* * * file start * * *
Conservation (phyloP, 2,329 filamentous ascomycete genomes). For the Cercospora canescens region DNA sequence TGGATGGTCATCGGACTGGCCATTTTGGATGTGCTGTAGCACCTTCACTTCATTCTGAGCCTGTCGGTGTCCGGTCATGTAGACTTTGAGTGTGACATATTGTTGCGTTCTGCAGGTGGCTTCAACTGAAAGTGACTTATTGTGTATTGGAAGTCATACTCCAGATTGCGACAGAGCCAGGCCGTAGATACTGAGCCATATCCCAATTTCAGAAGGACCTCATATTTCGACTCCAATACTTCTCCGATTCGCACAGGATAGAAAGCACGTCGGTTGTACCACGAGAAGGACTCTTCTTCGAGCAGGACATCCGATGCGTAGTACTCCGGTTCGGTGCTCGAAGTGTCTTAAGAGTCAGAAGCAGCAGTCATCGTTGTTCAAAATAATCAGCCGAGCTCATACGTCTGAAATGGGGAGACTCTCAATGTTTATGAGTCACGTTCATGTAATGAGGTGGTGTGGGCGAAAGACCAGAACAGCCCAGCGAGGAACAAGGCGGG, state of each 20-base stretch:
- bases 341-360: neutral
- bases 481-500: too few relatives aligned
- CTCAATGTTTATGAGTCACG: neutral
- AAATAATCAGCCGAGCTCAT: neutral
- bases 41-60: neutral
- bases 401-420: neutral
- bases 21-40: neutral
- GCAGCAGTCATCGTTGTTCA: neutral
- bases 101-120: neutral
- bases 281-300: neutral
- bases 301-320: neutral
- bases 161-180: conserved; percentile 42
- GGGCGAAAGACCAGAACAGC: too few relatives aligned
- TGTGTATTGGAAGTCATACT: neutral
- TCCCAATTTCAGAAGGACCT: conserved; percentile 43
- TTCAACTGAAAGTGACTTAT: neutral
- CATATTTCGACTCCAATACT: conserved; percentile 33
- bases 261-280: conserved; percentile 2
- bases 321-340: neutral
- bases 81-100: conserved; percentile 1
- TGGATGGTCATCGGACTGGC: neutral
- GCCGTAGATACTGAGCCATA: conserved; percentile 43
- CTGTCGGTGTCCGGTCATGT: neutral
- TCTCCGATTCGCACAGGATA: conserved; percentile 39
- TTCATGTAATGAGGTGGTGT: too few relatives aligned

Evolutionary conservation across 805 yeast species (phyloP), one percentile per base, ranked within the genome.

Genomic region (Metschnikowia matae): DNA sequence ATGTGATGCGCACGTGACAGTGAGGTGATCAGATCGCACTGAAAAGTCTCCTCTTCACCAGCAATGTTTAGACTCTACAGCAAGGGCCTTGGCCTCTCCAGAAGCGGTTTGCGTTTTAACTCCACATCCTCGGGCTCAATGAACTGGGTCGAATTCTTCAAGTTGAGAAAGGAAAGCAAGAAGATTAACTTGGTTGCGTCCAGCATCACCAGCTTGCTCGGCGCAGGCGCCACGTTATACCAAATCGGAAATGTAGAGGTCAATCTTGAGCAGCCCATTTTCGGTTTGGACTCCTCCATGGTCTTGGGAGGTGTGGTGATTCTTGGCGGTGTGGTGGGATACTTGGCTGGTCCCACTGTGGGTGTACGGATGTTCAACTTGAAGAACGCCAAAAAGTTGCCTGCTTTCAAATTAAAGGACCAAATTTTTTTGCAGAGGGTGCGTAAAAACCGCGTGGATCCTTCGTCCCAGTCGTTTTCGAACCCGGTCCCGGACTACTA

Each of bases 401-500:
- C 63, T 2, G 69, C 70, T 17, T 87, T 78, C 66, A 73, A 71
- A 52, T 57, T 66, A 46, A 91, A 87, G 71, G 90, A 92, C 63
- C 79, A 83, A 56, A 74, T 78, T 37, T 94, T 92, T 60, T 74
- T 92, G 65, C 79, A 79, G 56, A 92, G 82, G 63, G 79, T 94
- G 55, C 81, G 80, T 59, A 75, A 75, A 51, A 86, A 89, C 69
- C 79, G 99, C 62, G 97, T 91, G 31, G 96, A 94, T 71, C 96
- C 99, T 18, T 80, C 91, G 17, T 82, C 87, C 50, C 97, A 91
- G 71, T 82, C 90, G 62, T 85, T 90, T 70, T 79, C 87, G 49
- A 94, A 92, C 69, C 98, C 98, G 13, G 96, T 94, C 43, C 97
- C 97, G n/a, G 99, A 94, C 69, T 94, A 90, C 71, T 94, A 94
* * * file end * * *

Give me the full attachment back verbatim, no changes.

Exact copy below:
Conservation (phyloP, 2,329 filamentous ascomycete genomes). For the Cercospora canescens region DNA sequence TGGATGGTCATCGGACTGGCCATTTTGGATGTGCTGTAGCACCTTCACTTCATTCTGAGCCTGTCGGTGTCCGGTCATGTAGACTTTGAGTGTGACATATTGTTGCGTTCTGCAGGTGGCTTCAACTGAAAGTGACTTATTGTGTATTGGAAGTCATACTCCAGATTGCGACAGAGCCAGGCCGTAGATACTGAGCCATATCCCAATTTCAGAAGGACCTCATATTTCGACTCCAATACTTCTCCGATTCGCACAGGATAGAAAGCACGTCGGTTGTACCACGAGAAGGACTCTTCTTCGAGCAGGACATCCGATGCGTAGTACTCCGGTTCGGTGCTCGAAGTGTCTTAAGAGTCAGAAGCAGCAGTCATCGTTGTTCAAAATAATCAGCCGAGCTCATACGTCTGAAATGGGGAGACTCTCAATGTTTATGAGTCACGTTCATGTAATGAGGTGGTGTGGGCGAAAGACCAGAACAGCCCAGCGAGGAACAAGGCGGG, state of each 20-base stretch:
- bases 341-360: neutral
- bases 481-500: too few relatives aligned
- CTCAATGTTTATGAGTCACG: neutral
- AAATAATCAGCCGAGCTCAT: neutral
- bases 41-60: neutral
- bases 401-420: neutral
- bases 21-40: neutral
- GCAGCAGTCATCGTTGTTCA: neutral
- bases 101-120: neutral
- bases 281-300: neutral
- bases 301-320: neutral
- bases 161-180: conserved; percentile 42
- GGGCGAAAGACCAGAACAGC: too few relatives aligned
- TGTGTATTGGAAGTCATACT: neutral
- TCCCAATTTCAGAAGGACCT: conserved; percentile 43
- TTCAACTGAAAGTGACTTAT: neutral
- CATATTTCGACTCCAATACT: conserved; percentile 33
- bases 261-280: conserved; percentile 2
- bases 321-340: neutral
- bases 81-100: conserved; percentile 1
- TGGATGGTCATCGGACTGGC: neutral
- GCCGTAGATACTGAGCCATA: conserved; percentile 43
- CTGTCGGTGTCCGGTCATGT: neutral
- TCTCCGATTCGCACAGGATA: conserved; percentile 39
- TTCATGTAATGAGGTGGTGT: too few relatives aligned

Evolutionary conservation across 805 yeast species (phyloP), one percentile per base, ranked within the genome.

Genomic region (Metschnikowia matae): DNA sequence ATGTGATGCGCACGTGACAGTGAGGTGATCAGATCGCACTGAAAAGTCTCCTCTTCACCAGCAATGTTTAGACTCTACAGCAAGGGCCTTGGCCTCTCCAGAAGCGGTTTGCGTTTTAACTCCACATCCTCGGGCTCAATGAACTGGGTCGAATTCTTCAAGTTGAGAAAGGAAAGCAAGAAGATTAACTTGGTTGCGTCCAGCATCACCAGCTTGCTCGGCGCAGGCGCCACGTTATACCAAATCGGAAATGTAGAGGTCAATCTTGAGCAGCCCATTTTCGGTTTGGACTCCTCCATGGTCTTGGGAGGTGTGGTGATTCTTGGCGGTGTGGTGGGATACTTGGCTGGTCCCACTGTGGGTGTACGGATGTTCAACTTGAAGAACGCCAAAAAGTTGCCTGCTTTCAAATTAAAGGACCAAATTTTTTTGCAGAGGGTGCGTAAAAACCGCGTGGATCCTTCGTCCCAGTCGTTTTCGAACCCGGTCCCGGACTACTA

Each of bases 401-500:
- C 63, T 2, G 69, C 70, T 17, T 87, T 78, C 66, A 73, A 71
- A 52, T 57, T 66, A 46, A 91, A 87, G 71, G 90, A 92, C 63
- C 79, A 83, A 56, A 74, T 78, T 37, T 94, T 92, T 60, T 74
- T 92, G 65, C 79, A 79, G 56, A 92, G 82, G 63, G 79, T 94
- G 55, C 81, G 80, T 59, A 75, A 75, A 51, A 86, A 89, C 69
- C 79, G 99, C 62, G 97, T 91, G 31, G 96, A 94, T 71, C 96
- C 99, T 18, T 80, C 91, G 17, T 82, C 87, C 50, C 97, A 91
- G 71, T 82, C 90, G 62, T 85, T 90, T 70, T 79, C 87, G 49
- A 94, A 92, C 69, C 98, C 98, G 13, G 96, T 94, C 43, C 97
- C 97, G n/a, G 99, A 94, C 69, T 94, A 90, C 71, T 94, A 94